This was a hard time, we turned to our bank UBS. Our bank manager and the regional manager came to see us, the regional manager shook our hands, looked us in the eye and told us not to worry, that they would help us out during this difficult time. The next day we received a message from our bank manager stating that the regional manager had told him that UBS does not help start-ups, hence they would not help us. Our bank manager quit UBS disgusted by their approach and we were left up sh*t’s creek without a paddle.

As we tried to steer through difficult waters, suddenly the company seemed to have two captains. At the end of 2009, Daniela decided to leave the company and sign over her share in the company to me. This made for a lot of ingenuity and the development of a more entrepreneurial nature. As hard as the period was, I came through it, wiser and richer in knowledge. However, had I listened to Daniela beforehand, life would have been considerably easier.

MONO: I had an inkling that things weren’t going very well and suspected a bankruptcy and all of a sudden you had investors. Please tell us what went down.

PSM: In 2011 business was actually moving positively and I had one of my best years financially. But I was tired, to the point of being burnt-out and needed help to continue to develop the business. Various investors came to the table but the final group I shook hands with were a French family who wished to expand into the luxury industry. With multiple successful companies around the world, finance would no longer be an issue for the company. In 2017 – 17 years after I had become self-employed – I left the company. The company still exists but for clarity, I am no longer in any way linked to the company I founded and built together with Daniela.

Leaving the company was one of the hardest things I have had to do, but it has brought me back to my passion. Before coming to Switzerland I would write articles in my spare time, trying to explain the beauty I saw in watchmaking to others. The Naked Watchmaker concept was an idea I had back in London over 20 years ago, photographing the deconstruction of watches from a watchmakers’ perspective and sharing them. Except, today the tools are better, quicker and more effective than anything I had used back then, and the ability to share the content infinitely more powerful. The Naked Watchmaker was officially born in September 2017.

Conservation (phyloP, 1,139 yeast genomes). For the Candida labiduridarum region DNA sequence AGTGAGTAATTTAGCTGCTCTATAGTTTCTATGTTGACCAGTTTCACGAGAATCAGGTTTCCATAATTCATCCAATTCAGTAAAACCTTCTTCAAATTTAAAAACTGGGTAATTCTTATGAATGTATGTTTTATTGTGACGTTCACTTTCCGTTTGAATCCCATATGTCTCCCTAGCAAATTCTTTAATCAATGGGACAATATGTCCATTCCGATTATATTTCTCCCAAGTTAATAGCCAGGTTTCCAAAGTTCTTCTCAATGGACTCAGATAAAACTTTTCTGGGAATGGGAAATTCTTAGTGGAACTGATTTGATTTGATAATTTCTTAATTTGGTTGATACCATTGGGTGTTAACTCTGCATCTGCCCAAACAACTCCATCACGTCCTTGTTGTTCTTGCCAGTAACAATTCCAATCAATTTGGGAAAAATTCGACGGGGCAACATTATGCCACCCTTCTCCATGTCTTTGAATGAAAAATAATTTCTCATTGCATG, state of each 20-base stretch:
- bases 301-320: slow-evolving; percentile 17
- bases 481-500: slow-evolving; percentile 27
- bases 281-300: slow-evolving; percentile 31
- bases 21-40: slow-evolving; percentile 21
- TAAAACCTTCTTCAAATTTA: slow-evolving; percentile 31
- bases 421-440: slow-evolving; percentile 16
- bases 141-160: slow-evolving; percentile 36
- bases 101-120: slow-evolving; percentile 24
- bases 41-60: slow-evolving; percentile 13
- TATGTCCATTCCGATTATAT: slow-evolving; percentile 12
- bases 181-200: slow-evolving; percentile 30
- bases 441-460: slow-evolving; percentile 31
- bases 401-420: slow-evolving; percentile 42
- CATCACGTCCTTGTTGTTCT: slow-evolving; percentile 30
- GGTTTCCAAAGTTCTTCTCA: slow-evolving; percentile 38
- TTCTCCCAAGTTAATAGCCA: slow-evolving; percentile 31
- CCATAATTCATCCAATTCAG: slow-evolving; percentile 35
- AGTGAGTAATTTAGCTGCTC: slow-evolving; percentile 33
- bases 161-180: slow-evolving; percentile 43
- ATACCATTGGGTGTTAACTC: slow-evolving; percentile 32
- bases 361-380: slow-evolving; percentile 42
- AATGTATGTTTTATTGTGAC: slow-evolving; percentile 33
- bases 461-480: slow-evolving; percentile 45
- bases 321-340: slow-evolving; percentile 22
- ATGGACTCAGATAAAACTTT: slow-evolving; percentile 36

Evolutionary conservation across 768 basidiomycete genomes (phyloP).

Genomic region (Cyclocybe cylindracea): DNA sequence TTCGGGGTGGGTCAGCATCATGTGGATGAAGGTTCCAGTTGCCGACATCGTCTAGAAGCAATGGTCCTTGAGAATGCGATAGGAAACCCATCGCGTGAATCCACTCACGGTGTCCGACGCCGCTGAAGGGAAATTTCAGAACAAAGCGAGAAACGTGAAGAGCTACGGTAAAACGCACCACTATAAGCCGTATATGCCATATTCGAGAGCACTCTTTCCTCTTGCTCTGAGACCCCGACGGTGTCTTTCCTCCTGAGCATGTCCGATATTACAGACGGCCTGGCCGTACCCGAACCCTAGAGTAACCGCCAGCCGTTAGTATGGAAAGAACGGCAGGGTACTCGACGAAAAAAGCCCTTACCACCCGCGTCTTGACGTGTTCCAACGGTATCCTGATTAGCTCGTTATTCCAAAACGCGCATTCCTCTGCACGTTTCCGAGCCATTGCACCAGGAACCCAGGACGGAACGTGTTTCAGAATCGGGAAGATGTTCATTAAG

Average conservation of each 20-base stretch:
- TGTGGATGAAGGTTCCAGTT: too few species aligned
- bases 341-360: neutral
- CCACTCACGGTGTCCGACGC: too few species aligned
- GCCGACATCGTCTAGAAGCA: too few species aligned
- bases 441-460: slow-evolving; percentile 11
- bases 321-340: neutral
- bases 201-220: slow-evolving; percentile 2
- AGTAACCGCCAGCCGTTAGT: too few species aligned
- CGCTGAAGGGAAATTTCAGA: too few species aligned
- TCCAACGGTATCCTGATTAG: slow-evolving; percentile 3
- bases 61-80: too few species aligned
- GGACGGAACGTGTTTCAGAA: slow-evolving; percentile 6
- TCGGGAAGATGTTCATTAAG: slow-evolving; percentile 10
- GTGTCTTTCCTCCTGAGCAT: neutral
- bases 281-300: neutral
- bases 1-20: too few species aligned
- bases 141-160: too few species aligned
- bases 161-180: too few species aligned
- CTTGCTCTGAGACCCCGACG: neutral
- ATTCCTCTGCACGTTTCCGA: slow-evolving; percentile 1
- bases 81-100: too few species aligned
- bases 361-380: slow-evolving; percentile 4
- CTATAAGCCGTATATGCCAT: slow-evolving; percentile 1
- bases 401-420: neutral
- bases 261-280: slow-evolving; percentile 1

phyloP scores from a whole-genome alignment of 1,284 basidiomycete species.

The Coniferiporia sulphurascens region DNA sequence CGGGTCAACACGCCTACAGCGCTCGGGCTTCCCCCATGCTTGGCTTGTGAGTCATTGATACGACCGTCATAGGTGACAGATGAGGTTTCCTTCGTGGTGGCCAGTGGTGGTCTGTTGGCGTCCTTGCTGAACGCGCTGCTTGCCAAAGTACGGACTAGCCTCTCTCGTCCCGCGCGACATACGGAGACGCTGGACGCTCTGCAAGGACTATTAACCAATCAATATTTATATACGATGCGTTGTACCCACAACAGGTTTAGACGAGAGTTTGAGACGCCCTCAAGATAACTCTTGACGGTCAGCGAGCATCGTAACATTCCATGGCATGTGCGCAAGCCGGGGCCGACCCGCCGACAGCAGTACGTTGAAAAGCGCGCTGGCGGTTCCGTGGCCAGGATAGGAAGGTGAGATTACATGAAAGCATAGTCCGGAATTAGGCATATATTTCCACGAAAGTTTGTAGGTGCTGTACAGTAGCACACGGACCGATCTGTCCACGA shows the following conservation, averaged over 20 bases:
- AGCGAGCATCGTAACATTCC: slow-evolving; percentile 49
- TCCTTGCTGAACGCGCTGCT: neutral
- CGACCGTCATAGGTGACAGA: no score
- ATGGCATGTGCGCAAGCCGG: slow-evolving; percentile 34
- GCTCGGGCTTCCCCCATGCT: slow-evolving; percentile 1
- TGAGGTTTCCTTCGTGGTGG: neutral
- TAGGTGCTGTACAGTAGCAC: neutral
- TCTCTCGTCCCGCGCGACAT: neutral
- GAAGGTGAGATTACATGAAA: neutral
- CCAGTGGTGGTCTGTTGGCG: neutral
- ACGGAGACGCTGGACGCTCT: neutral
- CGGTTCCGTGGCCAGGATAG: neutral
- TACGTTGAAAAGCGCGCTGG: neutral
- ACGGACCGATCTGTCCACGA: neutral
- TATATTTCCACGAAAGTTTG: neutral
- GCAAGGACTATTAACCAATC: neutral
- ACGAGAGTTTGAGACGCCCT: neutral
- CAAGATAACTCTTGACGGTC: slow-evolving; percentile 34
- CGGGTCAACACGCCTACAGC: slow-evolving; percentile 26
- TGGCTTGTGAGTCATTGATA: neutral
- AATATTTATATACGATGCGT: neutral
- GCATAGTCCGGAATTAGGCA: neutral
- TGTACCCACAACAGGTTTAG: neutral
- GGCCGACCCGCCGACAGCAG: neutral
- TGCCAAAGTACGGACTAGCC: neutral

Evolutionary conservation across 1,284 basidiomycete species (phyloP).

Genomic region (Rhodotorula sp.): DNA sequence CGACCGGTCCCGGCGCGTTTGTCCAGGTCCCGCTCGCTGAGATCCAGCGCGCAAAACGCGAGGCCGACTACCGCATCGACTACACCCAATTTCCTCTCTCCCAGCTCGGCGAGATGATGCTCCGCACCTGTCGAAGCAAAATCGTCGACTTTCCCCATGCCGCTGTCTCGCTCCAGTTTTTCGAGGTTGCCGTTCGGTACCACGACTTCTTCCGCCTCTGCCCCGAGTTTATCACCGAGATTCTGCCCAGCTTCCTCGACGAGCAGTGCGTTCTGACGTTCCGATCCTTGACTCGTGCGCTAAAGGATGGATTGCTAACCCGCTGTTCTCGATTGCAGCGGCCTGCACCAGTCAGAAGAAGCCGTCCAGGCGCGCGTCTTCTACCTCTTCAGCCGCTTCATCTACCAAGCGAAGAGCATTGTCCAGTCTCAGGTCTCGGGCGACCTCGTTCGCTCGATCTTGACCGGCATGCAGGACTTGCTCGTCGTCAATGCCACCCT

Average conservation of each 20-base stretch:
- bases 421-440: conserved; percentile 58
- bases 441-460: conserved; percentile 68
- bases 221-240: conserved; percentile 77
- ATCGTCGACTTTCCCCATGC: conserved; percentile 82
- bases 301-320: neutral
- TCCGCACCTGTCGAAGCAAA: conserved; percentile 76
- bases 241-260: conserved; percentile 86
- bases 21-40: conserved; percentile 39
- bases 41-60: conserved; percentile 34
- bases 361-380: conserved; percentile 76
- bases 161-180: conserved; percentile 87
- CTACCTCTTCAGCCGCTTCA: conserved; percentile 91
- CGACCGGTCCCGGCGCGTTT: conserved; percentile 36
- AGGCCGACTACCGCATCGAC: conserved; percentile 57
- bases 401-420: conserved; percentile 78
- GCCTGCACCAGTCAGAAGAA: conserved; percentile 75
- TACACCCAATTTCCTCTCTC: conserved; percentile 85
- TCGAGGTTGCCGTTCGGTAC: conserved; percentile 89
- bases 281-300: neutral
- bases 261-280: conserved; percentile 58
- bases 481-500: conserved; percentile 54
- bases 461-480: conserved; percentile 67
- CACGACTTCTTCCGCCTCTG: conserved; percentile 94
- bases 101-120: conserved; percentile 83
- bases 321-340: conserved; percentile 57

The Naked Watchmaker, Peter Speake-Marin’s latest project

MONO: And what’s it like sharing your knowledge and insights with others?

PSM: In only a few months we have thousands of followers around the world, but the site is still in its infancy. It is not a forum, think of it as an auditorium. I provide the content so the discussions can take place on the forums, and my aim is to work hand in hand with the forums to spread the word. I fell in love with watchmaking at an early stage and sharing what I see with anybody who has an interest in the nuts and bolts of watchmaking is enormously satisfying. I find that I begin to grow again. Every week we receive spontaneous thank-you emails, people taking a few minutes out of their time to acknowledge what I do, it is quite amazing.

Today I am being welcomed by multiple companies and exploring the evolutions they have undergone over the last 30 years. Blancpain is the most recent and the Fifty Fathoms marks the beginning of the first series of deconstructions on both Blancpain’s new watches as well as several examples of their vintage pieces.

Later this week, we’ll share some of Peter’s latest work with you, deconstructing a vintage and a new Blancpain Fifty Fathoms, and we’ll explain more of what Peter is doing.

4 responses

  1. I’ve been admiring Peter’s timepieces since he established his own brand. It’s a pity that I haven’t owned one before he left the brand. However, I would like to say “The Naked Watchmaker” is the truly treasure to all horologic fans. And more importantly, Peter regain his passion from it. Wish Peter and The Naked Watchmaker all the best.

  2. Good read. It is too bad he left the company he started, I think it will not have the same quality or innovation it did while he was at the helm.

  3. Reading the article, visiting his site and seeing the pictures I am taking for granted that Peter is a loving father, a passionate and competent watchmaker with an inspiring story to tell. Wishing him only the best.